In a Guardian piece published in the run-up to Britain’s 2019 parliamentary elections, he wrote about how Henry had been able to die at home, in comfort, thanks to help from the N.H.S. Having a child die is horrible; the gist of Delaney’s argument is that, within horrible, there are degrees, and that political choices can influence which degree you experience. He took time, amid arguments about income inequality and political imagination, to dwell on moments of happiness in Henry’s life, like the first time that he got to go on the hospital roof and, after many months inside, feel sunlight and wind on his skin.
Delaney’s slim new book, “A Heart That Works,” tells the story of Henry’s life and Delaney’s grief, freed from the confines—in both length and tone—of the short campaign video or political op-ed. There’s a linear narrative, one Delaney recaps toward the end in a tone of stunned disbelief:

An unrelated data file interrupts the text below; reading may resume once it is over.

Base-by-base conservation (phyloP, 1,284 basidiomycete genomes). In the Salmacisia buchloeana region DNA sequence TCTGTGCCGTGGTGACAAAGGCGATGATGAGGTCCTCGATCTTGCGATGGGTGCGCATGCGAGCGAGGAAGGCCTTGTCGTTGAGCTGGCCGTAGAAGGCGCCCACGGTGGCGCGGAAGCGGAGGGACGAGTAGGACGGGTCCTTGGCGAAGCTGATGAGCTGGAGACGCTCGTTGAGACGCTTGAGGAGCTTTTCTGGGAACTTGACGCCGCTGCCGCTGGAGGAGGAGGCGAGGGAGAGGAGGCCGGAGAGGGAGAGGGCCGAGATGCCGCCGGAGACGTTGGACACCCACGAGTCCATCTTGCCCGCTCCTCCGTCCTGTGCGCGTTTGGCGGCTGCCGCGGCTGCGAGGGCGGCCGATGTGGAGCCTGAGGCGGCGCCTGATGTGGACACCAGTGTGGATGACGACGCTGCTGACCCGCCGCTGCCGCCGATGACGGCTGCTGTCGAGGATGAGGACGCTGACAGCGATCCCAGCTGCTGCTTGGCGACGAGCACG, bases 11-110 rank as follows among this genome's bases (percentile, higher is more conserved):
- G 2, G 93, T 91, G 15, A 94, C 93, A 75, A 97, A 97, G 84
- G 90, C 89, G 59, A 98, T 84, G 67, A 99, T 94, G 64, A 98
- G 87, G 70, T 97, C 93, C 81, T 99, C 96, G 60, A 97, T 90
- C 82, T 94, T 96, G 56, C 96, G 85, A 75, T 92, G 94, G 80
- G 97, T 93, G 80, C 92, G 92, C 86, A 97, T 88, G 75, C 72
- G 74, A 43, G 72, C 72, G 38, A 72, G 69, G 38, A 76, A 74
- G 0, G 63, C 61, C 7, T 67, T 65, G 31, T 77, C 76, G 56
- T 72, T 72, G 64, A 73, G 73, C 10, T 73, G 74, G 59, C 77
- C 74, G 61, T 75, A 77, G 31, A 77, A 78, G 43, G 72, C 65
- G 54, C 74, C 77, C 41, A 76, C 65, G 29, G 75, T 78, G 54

From the start, everything is narrated from a present tense in which Henry is already gone; just as in life, where grief explodes and warps time, everything feels incredibly close one second and unbearably far away the next. “Henry began to struggle pretty quickly,” Delaney writes, describing an incident where his son’s breathing tube was removed to see how he fared, “and I began to cry, and I’m crying now typing this.” The book can feel like a dagger that stabs you again and again. Delaney and his wife get bad news. Worse news. We watch over his shoulder as he re-creates moments of intimacy he knows will never come again. We get to know Henry, and we see him go.